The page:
Mail Me
Opinions Other Places at Vetstribute

Veterans Tribute home page

              The Manchurian Candidate


The following are excerpts from articles from newspapers with links.

After being periodically slapped around for "three or four days" by his captors who wanted military information from him, McCain called for an officer on his fourth day of captivity. He told the officer, "O.K., I'll give you military information if you will take me to the hospital."
U.S. News and World Report, May 14, 1973 article written by former
POW John McCain
McCain was taken to Gai Lam military hospital.
(U.S. government documents)

The full article can be found at:
Try to separate the real John McCain from the mythical John McCain.

Senator Goes Missing Where are the soldiers?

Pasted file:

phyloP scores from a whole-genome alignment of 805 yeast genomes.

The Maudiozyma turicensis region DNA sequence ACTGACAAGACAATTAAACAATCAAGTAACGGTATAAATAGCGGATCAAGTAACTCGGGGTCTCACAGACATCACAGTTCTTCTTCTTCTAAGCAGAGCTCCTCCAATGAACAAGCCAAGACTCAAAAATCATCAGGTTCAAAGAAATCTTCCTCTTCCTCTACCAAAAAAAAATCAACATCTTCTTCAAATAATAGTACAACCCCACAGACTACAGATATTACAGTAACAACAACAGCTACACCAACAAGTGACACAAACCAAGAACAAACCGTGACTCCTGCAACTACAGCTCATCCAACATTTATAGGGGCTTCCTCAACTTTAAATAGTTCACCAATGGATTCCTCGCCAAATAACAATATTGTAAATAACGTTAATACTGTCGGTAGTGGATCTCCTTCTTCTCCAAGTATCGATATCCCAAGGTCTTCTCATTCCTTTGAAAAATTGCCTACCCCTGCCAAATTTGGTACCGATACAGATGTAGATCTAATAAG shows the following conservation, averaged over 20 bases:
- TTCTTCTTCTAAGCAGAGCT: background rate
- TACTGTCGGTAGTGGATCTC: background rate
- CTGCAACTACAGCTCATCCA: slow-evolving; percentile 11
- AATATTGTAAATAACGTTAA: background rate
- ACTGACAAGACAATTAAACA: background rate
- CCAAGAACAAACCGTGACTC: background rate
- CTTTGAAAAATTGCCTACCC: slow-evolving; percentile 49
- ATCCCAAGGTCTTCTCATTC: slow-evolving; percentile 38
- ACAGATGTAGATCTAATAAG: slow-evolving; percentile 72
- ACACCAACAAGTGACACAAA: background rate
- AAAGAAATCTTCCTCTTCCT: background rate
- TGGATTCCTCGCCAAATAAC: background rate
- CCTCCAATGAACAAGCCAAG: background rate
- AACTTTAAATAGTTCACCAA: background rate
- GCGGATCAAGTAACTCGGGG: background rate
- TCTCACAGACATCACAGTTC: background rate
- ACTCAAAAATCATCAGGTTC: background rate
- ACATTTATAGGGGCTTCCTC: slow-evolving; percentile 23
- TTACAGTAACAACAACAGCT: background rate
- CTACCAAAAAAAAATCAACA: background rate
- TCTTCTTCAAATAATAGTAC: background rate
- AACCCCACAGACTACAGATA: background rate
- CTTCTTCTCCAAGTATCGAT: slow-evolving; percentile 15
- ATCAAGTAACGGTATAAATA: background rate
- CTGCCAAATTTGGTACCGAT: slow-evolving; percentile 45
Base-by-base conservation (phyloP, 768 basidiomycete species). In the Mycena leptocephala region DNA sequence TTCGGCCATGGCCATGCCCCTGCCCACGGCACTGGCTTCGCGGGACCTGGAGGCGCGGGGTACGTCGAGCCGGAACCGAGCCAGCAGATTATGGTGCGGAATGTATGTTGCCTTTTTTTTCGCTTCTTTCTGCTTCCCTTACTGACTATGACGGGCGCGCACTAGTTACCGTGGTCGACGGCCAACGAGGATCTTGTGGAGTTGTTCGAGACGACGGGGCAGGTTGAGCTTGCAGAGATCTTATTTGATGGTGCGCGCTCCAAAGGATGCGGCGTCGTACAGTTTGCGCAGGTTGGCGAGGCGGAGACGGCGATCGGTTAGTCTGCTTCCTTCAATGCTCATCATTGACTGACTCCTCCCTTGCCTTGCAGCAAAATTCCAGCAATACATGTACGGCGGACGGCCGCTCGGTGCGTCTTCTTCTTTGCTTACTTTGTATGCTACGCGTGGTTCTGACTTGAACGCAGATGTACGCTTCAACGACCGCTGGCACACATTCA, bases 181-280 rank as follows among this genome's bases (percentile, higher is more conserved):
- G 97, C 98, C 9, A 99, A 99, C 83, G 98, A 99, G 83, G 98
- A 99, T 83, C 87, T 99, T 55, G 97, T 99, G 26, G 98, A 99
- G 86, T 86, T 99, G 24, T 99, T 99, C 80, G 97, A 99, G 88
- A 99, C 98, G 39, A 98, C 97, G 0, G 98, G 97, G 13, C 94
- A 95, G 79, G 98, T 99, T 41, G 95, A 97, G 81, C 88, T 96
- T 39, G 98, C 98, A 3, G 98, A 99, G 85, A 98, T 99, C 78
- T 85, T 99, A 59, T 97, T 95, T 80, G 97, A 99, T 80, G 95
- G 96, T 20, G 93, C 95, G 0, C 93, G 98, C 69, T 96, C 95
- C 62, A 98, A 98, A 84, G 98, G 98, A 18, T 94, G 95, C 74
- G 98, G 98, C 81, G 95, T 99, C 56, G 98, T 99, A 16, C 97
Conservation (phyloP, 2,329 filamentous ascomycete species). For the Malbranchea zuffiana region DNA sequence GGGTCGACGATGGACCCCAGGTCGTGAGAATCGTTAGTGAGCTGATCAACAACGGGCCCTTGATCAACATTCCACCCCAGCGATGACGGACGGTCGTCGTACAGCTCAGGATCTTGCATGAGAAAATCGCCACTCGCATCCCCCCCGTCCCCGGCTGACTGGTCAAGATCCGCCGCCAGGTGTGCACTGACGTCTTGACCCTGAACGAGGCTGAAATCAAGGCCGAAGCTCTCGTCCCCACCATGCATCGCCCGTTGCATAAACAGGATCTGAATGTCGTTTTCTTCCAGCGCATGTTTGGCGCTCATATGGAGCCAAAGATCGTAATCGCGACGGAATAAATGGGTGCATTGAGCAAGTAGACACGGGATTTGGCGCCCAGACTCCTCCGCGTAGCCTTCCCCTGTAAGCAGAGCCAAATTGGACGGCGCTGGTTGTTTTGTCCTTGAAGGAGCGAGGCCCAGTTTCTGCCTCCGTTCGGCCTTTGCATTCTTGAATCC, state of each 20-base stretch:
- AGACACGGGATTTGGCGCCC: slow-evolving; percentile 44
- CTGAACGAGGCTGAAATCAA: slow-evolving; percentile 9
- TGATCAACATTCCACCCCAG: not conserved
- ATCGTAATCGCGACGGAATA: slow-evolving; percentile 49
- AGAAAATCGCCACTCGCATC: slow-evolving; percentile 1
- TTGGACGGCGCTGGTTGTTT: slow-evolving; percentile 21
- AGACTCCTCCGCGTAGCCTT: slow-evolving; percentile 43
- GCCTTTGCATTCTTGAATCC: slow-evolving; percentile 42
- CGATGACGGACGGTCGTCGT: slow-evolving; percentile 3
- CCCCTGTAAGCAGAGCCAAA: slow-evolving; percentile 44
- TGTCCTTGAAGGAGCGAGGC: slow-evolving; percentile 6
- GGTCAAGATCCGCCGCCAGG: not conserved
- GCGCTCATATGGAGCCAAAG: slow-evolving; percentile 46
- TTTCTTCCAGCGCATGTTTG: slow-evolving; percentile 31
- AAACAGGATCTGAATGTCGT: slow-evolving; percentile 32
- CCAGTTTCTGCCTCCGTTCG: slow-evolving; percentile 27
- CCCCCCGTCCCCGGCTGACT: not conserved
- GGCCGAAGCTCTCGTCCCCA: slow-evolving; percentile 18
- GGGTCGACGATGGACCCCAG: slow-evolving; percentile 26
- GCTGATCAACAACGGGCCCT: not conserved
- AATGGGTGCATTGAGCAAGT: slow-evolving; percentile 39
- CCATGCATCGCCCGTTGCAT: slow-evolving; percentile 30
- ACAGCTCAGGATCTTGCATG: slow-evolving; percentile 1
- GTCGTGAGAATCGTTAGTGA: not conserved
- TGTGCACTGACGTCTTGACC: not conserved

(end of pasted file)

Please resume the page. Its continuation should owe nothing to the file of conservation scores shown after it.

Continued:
The MIA-POW issue the press never asks McCain about.

by Sydney H. Schanberg
The Village Voice/June 7th, 2005 10:28 AM

There is one part of his record, however, that the press almost never asks
him about. They never ask why this decorated navy pilot and Vietnam P.O.W.
has spent so much of his time and energy as a senator pushing through
legislation to block the release of information about American P.O.W.'s
and M.I.A.'s who are still not accounted for.


Working hand in hand with the Pentagon and the intelligence community, McCain has kept hidden critical documents about a body of prisoners who were alive but secretly held back by Hanoi when the war ended as bargaining fuel for war reparations. They were never returned. They are now merely listed as either dead or missing in action. Seven successive presidents, starting with Richard Nixon, have privately endorsed this cover-up and blackout on P.O.W. documents?while claiming to have directed the Pentagon and the intelligence agencies to declassify everything possible. Sure. And all your toys are made by Santa's elves.
The full article can be found at:
The MIA-POW issue the press never asks McCain about

The traitor talks